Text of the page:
My North Wind came calling a few days before the New Year, and it’s been blowing wildly about, clouding my vision. I think I am a perpetual nomad at heart, a restless spirit, and any attempts to lay down roots are going against my grain. The price of belonging is high to us nomads. It means a loss of freedom to go and come as we please. It means being tied down. It means roots. Nothing scares me more than roots. In the same vein nothing is more attractive. I am jealous of my Bae who owns a house and a back deck which she stained herself. There is something in that, that is attractive, yet the thought of that type of rootedness scares me.

I always think of the movie Chocolat when this period in my life happens. In Chocolat, Juliette Binoche only gets to ignore the North Wind when she casts her mother’s ashes into it’s swirls. I’ve been wondering what my symbolic mother’s ashes are. What is it that I carry from place to place that draws me and makes me keep moving? Perhaps it is just me. If that is the case, what can I sacrifice to the North Wind for her to go call on someone else?

I wasn’t always nomadic in lifestyle. After 18 years of living in Accra, with a three year stint in Capecoast when I went to boarding school, I moved to the U.S. to Ohio. For the first 10 years off the boat, I only moved cities once. When I left to take a job at Notre Dame, it felt like something was loosed in me. I was away from family and didn’t have to follow any of the old world order that I’d been raised with. There was no one watching over me to make sure I did the right thing. So from there I moved to California, to Berkeley where I had always wanted to live. I probably would have stayed put in California if I hadn’t felt the need to finally heed that call to return to Ghana and try out the “been-to” life. The reality of brain drain was weighing heavily on me and I thought I’d do my part to help with that.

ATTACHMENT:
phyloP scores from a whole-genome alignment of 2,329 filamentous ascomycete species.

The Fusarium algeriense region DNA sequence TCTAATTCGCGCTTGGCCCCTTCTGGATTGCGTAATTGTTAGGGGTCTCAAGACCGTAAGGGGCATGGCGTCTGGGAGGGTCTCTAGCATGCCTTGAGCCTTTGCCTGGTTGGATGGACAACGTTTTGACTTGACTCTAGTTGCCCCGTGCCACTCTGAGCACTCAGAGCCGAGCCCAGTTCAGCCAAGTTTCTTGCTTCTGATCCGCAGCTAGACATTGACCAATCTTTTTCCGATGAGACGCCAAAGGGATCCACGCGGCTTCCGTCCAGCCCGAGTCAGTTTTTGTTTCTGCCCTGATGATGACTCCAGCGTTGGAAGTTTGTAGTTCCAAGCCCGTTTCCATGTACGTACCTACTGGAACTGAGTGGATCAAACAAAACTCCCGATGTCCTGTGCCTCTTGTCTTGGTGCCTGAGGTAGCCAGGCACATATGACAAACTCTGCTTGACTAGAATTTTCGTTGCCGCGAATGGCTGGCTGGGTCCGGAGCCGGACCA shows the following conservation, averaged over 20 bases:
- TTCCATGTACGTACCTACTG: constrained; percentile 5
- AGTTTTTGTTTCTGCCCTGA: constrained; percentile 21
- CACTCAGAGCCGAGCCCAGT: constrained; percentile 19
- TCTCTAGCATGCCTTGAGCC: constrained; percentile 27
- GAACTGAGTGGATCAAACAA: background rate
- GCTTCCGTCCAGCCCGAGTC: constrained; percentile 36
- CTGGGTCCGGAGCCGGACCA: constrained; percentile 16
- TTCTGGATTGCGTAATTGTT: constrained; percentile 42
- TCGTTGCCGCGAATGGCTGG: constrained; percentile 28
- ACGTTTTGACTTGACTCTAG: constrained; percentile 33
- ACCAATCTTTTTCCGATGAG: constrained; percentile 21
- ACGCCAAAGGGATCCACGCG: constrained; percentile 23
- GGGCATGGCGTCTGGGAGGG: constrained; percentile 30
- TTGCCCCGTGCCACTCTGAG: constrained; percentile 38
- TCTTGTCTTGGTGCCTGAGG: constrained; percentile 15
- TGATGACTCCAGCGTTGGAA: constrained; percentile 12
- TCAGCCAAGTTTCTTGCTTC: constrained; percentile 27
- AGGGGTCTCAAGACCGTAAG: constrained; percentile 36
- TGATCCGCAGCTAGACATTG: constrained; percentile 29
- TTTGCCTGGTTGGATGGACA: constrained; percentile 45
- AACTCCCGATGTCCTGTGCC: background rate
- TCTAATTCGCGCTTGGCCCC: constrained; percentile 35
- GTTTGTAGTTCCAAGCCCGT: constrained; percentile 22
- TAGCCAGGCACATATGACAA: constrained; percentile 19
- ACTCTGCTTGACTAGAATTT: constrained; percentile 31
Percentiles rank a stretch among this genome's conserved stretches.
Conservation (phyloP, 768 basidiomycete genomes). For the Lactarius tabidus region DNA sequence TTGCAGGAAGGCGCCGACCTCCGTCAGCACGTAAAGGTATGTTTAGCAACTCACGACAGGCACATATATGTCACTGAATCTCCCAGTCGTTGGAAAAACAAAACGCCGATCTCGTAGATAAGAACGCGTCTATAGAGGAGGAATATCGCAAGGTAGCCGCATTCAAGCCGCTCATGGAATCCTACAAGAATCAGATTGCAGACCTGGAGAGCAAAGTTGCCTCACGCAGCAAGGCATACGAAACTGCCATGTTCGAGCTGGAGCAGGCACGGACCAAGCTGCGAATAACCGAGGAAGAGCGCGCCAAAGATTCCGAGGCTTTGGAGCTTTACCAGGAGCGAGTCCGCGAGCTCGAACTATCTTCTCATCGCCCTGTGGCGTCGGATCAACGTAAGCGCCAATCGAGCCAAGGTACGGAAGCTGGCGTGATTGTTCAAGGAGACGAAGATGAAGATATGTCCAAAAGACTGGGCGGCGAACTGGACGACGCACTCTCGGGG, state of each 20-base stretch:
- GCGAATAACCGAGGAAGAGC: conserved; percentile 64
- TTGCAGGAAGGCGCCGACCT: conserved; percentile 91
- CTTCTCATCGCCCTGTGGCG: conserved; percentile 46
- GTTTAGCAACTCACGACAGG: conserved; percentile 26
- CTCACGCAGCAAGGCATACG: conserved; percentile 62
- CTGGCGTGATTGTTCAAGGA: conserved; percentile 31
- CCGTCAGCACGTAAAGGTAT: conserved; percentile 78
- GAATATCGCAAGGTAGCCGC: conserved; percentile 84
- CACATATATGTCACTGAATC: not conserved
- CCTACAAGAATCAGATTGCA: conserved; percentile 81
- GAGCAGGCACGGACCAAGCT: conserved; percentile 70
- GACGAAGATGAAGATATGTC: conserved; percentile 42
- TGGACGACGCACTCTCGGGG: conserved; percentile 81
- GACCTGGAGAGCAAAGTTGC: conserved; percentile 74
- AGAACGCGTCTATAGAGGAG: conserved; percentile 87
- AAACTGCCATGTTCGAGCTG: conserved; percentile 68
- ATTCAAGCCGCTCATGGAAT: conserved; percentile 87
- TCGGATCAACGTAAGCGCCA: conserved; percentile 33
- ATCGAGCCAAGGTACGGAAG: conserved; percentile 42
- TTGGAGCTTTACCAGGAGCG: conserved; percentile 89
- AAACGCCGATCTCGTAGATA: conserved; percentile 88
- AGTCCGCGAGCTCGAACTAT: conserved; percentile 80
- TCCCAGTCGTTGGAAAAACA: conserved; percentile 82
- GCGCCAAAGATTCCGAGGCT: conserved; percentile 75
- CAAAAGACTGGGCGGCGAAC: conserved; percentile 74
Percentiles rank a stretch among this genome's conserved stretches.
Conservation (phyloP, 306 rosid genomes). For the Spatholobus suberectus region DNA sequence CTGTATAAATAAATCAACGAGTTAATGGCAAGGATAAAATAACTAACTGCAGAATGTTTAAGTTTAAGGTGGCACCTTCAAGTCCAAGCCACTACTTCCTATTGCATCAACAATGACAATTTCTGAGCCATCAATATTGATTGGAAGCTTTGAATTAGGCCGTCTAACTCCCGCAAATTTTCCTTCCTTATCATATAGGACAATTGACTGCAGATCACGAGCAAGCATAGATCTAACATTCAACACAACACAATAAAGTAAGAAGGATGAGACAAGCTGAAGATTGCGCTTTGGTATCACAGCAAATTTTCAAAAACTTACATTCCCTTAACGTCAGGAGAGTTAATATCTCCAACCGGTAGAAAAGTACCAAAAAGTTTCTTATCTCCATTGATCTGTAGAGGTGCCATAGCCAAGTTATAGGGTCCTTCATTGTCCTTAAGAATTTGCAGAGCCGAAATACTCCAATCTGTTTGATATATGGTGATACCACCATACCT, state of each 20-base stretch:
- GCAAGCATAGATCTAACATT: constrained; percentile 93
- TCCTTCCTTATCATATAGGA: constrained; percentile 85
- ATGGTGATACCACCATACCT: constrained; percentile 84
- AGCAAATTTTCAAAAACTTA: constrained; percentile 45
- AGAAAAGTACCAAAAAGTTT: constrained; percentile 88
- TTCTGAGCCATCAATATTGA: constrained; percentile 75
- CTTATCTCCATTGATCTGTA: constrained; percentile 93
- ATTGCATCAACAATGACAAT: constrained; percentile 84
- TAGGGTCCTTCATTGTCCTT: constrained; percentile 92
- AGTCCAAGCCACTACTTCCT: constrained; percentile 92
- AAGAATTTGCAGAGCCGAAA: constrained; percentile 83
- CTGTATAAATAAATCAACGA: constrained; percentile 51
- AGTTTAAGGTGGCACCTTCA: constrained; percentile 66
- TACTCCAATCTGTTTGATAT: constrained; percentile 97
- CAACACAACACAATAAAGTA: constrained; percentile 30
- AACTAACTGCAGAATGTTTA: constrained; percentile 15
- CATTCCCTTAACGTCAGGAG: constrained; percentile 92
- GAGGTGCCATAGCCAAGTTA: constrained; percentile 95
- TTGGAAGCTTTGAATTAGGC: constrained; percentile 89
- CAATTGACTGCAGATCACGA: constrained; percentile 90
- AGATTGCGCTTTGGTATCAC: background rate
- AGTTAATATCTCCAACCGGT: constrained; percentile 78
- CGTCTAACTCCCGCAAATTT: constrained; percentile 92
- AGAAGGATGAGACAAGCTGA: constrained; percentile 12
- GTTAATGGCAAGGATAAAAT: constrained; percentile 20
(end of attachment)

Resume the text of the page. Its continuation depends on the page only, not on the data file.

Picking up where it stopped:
Since returning from Ghana in May of 2013, I’ve moved four times! Looks terrible on a resume and wreaks havoc on the bank account. I had become a minimalist when I moved back to Ghana, returning to the U.S. with only one suitcase. I have slowly accumulated things to make a house a home in the past 6 years, but they are all movable at a moment’s notice. Nothing that can’t be sold or given away if I needed to move again. This is purposeful.

I build community well and easily and I stay in touch fiercely so it’s never been a problem before to uproot myself every so often. However,
There is a part of me that has always longed for a home where people can recognize me in the town center and at church or whatever place I had decided to make my faith home. There is a part of me too that I think longs to have a response at the utterance of “Honey, I’m Home!” That tiny part of me is scared about what this means. A settling down. A putting down of roots. A giving up of always moving. It is an act of negotiation and I have to do it for me, not for anyone else. I have to give myself a chance to see what it really feels like to truly develop roots.

For 2019, for this New Year, my goal is to stay put, long enough to put down some roots. I think the real battle will be in saying no to the North Wind, wearing some deflectors as my girl suggested, and staying put because I have already built community and they deserve a chance. I deserve a chance at rootedness. Welcome 2019!

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